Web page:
Tuesday, February 19, 2008

Brushed Gesso Technique (Port of Sacramento en plein air...kinda)



Before I painted on this 8"x10" canvas, I heavily gessoed over the previous painting. This quickie sketch started out en plein air and was completed in my studio from a photo I snapped. I like the motion one gets from the gesso brush marks that underlay the painting. And when you lightly drag a brush over these marks, they pick up the paint on the top ridges while leaving the previously painted area in the valleys untouched. This can make for a nice effect. The second painting has been wiped with a towel with a little light yellow paint on it. I once read about a Canadian artist that wipes his paintings with a light hue to unify the image. So I tried it. Nothing ventured, nothing gained!

14 comments:

Ed Terpening said...

I've started to paint over old paintings to save money, after a light sanding. I love it! I leave little bits of the old painting show here and there--creates lots of "happy accidents".

David Lobenberg said...

Have you posted any yet? Would love to see them, Ed. I'm hoping to post some more gessoed over paintings soon. Hey, why have a bunch of rejects lying around when you can paint over them?!

Mary Sheehan Winn said...

I thought you couldn't do that. Just goes to show there are no rules.
I particularly like industrial sites. Also, Trevor Chamberlain uses the heavily gessoed surface which really adds to the picture for me. In fact, I just gessoed over some prepared boards I bought to get more texture.

Bill Sharp said...

This is another interesting one. As in the water tower painting, I like the slight fisheye perspective and the strong abstract foreground is a great contrast to the building which is so close in value to the sky (almost gives it a feeling of an apparition).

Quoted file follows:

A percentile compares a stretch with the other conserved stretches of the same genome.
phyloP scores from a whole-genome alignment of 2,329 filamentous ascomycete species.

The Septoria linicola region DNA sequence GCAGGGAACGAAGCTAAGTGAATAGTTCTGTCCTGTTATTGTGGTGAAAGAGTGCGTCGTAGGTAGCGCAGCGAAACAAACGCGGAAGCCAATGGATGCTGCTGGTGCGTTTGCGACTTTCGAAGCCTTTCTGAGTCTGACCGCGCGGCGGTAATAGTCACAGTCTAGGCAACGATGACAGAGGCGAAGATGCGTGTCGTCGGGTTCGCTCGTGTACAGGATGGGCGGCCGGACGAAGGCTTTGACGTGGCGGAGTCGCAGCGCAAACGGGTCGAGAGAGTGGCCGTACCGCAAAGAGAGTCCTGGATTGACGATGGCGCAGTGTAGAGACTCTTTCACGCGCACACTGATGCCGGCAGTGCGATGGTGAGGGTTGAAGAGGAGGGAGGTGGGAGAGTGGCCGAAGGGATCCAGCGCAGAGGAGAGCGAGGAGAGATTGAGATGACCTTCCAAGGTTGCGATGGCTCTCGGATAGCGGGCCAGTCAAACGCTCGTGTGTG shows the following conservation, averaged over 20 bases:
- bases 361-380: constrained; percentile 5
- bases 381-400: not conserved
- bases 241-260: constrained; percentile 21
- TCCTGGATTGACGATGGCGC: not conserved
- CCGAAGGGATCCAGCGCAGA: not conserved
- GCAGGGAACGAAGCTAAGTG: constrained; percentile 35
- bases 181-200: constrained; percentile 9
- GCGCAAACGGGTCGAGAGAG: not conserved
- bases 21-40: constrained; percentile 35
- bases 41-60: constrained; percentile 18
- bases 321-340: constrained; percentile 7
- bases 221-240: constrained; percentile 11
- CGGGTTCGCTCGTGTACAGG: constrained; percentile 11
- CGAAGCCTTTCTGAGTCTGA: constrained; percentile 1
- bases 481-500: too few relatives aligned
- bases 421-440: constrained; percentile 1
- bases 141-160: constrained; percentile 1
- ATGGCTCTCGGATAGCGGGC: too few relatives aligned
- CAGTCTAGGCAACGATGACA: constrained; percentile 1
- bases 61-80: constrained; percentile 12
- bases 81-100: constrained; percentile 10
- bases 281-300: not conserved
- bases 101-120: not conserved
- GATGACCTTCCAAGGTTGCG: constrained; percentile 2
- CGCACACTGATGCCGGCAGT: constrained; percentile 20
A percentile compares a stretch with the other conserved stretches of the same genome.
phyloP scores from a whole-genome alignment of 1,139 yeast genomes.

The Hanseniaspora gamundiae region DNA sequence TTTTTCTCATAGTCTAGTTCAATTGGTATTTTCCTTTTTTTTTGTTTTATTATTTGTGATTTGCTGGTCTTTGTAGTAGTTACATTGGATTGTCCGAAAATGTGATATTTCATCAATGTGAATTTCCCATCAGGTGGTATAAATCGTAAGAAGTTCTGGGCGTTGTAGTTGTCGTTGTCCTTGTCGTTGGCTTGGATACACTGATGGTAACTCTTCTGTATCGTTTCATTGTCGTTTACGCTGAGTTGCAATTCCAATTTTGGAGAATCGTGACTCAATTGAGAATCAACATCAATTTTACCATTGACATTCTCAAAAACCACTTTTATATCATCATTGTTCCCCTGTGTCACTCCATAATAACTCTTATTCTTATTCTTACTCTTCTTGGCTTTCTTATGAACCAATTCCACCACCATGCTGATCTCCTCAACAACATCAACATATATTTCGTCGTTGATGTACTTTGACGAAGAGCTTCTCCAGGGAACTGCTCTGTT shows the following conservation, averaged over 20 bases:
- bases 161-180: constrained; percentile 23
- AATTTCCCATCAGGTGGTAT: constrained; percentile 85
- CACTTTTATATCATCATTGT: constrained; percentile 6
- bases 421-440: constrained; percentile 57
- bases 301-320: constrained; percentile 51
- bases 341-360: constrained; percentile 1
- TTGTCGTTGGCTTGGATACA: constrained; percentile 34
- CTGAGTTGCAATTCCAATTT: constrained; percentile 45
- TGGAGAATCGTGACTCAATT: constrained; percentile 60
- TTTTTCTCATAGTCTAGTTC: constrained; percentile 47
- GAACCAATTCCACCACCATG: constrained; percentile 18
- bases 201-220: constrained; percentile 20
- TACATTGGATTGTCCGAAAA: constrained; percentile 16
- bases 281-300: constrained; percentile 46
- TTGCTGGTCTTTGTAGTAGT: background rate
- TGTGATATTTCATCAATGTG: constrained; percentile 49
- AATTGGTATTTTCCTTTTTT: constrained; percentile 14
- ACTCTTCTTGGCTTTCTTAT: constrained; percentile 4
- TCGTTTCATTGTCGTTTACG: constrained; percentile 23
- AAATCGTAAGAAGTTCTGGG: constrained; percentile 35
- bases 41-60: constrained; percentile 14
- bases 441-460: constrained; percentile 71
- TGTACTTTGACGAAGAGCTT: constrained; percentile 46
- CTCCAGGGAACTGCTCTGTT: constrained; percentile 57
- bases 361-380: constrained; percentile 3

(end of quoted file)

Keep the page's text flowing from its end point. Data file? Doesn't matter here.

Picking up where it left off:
I think that brush strokes underneath a painting surface can be distracting when they're obviously not related to the image. Kind of like those cheap reproductions made to look like paintings by printing on brush-stroke embossed material. In this case, though, I think it's effective. It kind of relates to the high contrast shadows.

I used to do mixed media pastel paintings on paper that I prepared by coating it with plaster and let it crack and peel away in places as I painted. They were pretty fragile but I like the accidents that were forced by working this way.

David Peterson said...

David,
That's nice. You left out the water, and I like that. The unifying wash works but I don't think this one needed it. I have done watercolor on gessoed paper with the same brush mark effect, then put a colored tranparent acrylic wash over all that.
Keep it up!
David

David Lobenberg said...

Mary: Have fun painting over your gessoed boards. I think art buyers really appreciate that texture.

David Lobenberg said...

You are right Bill. This textured gesso business has the potential of becoming gimmicky.

David Lobenberg said...

Hey David: The water color you did this last Saturday out at the port REALLY ROCKS! Wasn't the exercise we got great?!

chubirka said...

nifty technique, do you gesso over oil when reusing a canvas? and with the light color wash, is that in oil?

David Lobenberg said...

Chubirka: Thank you for visiting! My work is in acrylic, but I know that what I'm doing here works in oil as well. So yes, I gesso over old acrylic paintings so I not only get texture with the brush sweeps as I'm applying the gesso but a little bit of texture from the previous painting. At the very end, I take a rag with some yellow paint on it and rubbed it over the entire painting. I used some acrylic medium to dilute the yellow and keep it transparent. I suppose that in oil, you would add some turp.

chubirka said...

David,
Thanks for the clarification/info...

Only thing is you would not want to use turp for an oil wash/glaze at the end or you would dissolve the paint below.

Fat over lean... :)

David Lobenberg said...

Chubirka: Shows you what I know about oil painting...not much! I'll leave oil discussions up to the experts such as yourself. Come to think about it, what would you use to apply a thin, transparent wash over an oil painting?

chubirka said...

I would use an oil glaze... a little paint mixed with the oil medium of your choice (pale drying). check out my Grisaille post.

I work in acrylics too, and was happy to see how you did that. It looks really rich. Glad you took the risk...

David Lobenberg said...

Thanks, Chirburka, for setting me straight on that. I'll check your Grisaille post.